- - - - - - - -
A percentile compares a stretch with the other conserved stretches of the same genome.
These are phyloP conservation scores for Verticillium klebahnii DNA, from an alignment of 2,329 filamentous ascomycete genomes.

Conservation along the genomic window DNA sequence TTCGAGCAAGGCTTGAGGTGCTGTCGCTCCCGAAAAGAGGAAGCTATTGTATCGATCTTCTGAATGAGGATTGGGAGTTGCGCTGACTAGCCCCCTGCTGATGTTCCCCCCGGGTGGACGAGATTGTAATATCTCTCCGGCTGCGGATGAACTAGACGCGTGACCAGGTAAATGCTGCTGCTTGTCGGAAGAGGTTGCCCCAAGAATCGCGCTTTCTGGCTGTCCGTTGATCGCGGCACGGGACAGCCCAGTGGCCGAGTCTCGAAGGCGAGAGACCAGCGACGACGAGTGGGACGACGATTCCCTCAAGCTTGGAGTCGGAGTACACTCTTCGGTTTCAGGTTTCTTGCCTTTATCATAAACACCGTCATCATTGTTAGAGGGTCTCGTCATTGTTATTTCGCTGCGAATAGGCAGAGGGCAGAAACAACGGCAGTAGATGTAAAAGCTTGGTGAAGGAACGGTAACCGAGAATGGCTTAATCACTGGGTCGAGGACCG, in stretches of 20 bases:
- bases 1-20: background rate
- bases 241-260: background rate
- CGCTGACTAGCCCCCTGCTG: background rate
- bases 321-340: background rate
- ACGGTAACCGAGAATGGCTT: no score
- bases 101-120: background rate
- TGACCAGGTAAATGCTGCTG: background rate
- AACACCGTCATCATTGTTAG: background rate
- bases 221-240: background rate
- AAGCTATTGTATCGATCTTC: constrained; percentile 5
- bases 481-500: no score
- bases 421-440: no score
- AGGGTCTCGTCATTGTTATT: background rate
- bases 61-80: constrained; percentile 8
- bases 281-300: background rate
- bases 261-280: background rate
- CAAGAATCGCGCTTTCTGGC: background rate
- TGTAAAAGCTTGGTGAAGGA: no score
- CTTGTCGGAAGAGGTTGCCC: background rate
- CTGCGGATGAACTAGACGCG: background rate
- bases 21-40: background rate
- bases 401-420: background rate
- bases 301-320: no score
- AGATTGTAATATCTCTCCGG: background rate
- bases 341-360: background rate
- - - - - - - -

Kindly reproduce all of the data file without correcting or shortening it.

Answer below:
A percentile compares a stretch with the other conserved stretches of the same genome.
These are phyloP conservation scores for Verticillium klebahnii DNA, from an alignment of 2,329 filamentous ascomycete genomes.

Conservation along the genomic window DNA sequence TTCGAGCAAGGCTTGAGGTGCTGTCGCTCCCGAAAAGAGGAAGCTATTGTATCGATCTTCTGAATGAGGATTGGGAGTTGCGCTGACTAGCCCCCTGCTGATGTTCCCCCCGGGTGGACGAGATTGTAATATCTCTCCGGCTGCGGATGAACTAGACGCGTGACCAGGTAAATGCTGCTGCTTGTCGGAAGAGGTTGCCCCAAGAATCGCGCTTTCTGGCTGTCCGTTGATCGCGGCACGGGACAGCCCAGTGGCCGAGTCTCGAAGGCGAGAGACCAGCGACGACGAGTGGGACGACGATTCCCTCAAGCTTGGAGTCGGAGTACACTCTTCGGTTTCAGGTTTCTTGCCTTTATCATAAACACCGTCATCATTGTTAGAGGGTCTCGTCATTGTTATTTCGCTGCGAATAGGCAGAGGGCAGAAACAACGGCAGTAGATGTAAAAGCTTGGTGAAGGAACGGTAACCGAGAATGGCTTAATCACTGGGTCGAGGACCG, in stretches of 20 bases:
- bases 1-20: background rate
- bases 241-260: background rate
- CGCTGACTAGCCCCCTGCTG: background rate
- bases 321-340: background rate
- ACGGTAACCGAGAATGGCTT: no score
- bases 101-120: background rate
- TGACCAGGTAAATGCTGCTG: background rate
- AACACCGTCATCATTGTTAG: background rate
- bases 221-240: background rate
- AAGCTATTGTATCGATCTTC: constrained; percentile 5
- bases 481-500: no score
- bases 421-440: no score
- AGGGTCTCGTCATTGTTATT: background rate
- bases 61-80: constrained; percentile 8
- bases 281-300: background rate
- bases 261-280: background rate
- CAAGAATCGCGCTTTCTGGC: background rate
- TGTAAAAGCTTGGTGAAGGA: no score
- CTTGTCGGAAGAGGTTGCCC: background rate
- CTGCGGATGAACTAGACGCG: background rate
- bases 21-40: background rate
- bases 401-420: background rate
- bases 301-320: no score
- AGATTGTAATATCTCTCCGG: background rate
- bases 341-360: background rate